EGG HARBOR TOWNSHIP — Like many springtime gardeners, the folks at Atlantic City International Airport plan some landscaping to spruce up their property after the long, harsh winter.

But this project figures to be a lot more extensive, and expensive, than planting a few petunias or azaleas in the front yard.

“It’s an overall beautification of the terminal,” said Kevin Rehmann, a spokesman for the South Jersey Transportation Authority, the government agency that owns the airport.

Competitive bids to landscape the front of the terminal and retouch parts of the building’s facade range from $429,600 to $524,434. Rehmann said the bids will be reviewed before the contract is awarded. He was not immediately sure whether the bids fall within the authority’s budget for the project.

The authority hopes to give the grounds and the building a facelift to make the terminal more inviting to airport customers. The landscaping part includes new trees, bushes and flowers. New LED lighting and furnishings also are planned. Parts of the terminal’s exterior would be recoated, painted and dressed up with new ceramic tiles.

Rehmann said some of the work will be concentrated in the older part of the building, where a colorful mural of Atlantic City’s pre-casino skyline decorates the facade.

The mural is made up of tiny ceramic tiles intricately pieced together in a grand mosaic that will remain, Rehmann said. Some of the mural’s tiles are either stained or pitted, suggesting they will need to be cleaned or replaced.

Even worse, the landscaped areas at the foot of the mural are badly eroded, giving airport passengers a poor first impression as they enter the terminal. Weeds have sprouted in some spots and the mulch and grass have worn away in other areas, exposing patches of bare ground. Some of the flowers and shrubs are wilted and appear to be dying or dead.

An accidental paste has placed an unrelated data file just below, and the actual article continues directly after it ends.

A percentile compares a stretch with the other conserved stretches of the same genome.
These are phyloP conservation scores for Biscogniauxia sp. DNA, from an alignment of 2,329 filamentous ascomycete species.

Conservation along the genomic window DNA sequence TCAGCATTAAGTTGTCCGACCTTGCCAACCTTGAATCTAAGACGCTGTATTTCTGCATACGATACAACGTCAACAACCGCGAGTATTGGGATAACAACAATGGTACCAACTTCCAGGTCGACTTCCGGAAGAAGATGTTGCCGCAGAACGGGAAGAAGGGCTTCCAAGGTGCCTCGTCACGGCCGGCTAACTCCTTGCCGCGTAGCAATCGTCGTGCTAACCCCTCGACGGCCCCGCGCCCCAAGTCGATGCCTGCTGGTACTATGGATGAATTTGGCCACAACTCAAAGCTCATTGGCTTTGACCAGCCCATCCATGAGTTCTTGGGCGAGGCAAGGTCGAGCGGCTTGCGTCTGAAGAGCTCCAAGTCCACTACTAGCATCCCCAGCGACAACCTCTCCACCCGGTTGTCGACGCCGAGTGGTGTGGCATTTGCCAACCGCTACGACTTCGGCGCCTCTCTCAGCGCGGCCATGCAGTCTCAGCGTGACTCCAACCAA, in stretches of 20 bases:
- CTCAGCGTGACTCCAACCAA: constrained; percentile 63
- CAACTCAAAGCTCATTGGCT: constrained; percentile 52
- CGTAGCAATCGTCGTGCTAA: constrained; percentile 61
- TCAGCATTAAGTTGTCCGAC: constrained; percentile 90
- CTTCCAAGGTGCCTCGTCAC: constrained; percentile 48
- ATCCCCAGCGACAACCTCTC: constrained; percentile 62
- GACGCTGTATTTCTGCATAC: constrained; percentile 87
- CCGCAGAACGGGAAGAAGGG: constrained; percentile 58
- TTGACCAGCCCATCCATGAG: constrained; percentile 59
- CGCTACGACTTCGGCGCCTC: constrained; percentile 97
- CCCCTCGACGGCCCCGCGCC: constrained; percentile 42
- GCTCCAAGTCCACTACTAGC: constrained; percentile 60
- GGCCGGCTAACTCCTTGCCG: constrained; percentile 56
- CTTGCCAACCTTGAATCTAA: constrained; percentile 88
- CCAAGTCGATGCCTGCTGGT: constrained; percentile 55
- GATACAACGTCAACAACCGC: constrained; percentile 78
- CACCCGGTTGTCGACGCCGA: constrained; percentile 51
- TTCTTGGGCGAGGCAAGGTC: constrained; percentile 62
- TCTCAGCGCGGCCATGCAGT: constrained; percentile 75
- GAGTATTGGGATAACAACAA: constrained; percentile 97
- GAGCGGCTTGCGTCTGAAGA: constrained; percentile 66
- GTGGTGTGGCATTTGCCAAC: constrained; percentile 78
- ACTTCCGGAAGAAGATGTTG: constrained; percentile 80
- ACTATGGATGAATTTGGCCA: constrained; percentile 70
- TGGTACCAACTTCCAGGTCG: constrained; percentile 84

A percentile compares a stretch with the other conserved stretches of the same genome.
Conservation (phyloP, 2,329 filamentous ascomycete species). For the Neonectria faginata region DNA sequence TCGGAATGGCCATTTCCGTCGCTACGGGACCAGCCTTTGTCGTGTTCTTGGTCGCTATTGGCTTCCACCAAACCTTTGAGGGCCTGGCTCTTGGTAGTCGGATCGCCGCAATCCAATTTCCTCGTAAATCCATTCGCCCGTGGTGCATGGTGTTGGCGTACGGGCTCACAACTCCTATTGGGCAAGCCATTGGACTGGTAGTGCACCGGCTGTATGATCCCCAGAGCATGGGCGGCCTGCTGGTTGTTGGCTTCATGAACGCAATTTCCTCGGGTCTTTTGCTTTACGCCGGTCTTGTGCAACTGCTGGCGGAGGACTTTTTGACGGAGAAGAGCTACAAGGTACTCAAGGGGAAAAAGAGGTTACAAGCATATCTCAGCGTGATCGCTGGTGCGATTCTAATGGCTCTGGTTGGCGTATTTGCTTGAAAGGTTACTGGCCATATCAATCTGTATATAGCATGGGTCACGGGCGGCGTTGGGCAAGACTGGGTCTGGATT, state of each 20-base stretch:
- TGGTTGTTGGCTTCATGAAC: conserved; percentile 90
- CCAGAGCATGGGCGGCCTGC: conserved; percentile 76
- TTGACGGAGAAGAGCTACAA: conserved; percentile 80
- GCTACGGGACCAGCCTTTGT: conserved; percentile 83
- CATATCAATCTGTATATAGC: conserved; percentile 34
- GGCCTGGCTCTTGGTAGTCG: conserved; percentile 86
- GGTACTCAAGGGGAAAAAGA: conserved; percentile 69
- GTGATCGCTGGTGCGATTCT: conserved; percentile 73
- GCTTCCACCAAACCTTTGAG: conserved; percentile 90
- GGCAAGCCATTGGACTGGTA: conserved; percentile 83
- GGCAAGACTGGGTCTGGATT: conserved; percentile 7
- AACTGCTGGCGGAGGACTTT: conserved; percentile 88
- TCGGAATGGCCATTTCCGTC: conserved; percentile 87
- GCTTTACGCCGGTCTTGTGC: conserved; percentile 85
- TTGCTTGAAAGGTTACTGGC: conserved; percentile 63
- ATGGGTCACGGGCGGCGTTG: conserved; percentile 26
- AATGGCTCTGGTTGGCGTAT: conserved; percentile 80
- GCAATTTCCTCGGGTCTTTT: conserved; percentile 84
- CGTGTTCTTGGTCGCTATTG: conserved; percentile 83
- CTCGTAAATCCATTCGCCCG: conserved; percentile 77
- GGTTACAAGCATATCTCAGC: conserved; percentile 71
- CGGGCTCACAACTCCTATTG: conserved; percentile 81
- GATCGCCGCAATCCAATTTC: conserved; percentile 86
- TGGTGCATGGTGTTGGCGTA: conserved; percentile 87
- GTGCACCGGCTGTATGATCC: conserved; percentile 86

The outside of the terminal stands in stark contrast with the building’s well-kept interior. The transportation authority has invested tens of millions of dollars into making the terminal more appealing to passengers and airlines. A 2012 expansion project added three more gates and enlarged the baggage-claim area at a cost of about $25 million.

The airport is trying to rebuild its passenger traffic after suffering an 18 percent decline last year that was blamed on the lingering effects of Hurricane Sandy. Overall, 1.1 million passengers used the airport in 2013. Airport officials hope that United Airlines’ new flights from Chicago and Houston, combined with this Thursday’s launch of seasonal service to Atlanta, Chicago and Detroit by Spirit Airlines, will boost traffic this year.

More than 30 years’ experience reporting and editing for newspapers and magazines in Illinois, Colorado, Texas and New Jersey and 1985 winner of the Texas Daily Newspaper Association’s John Murphy Award for copy editing.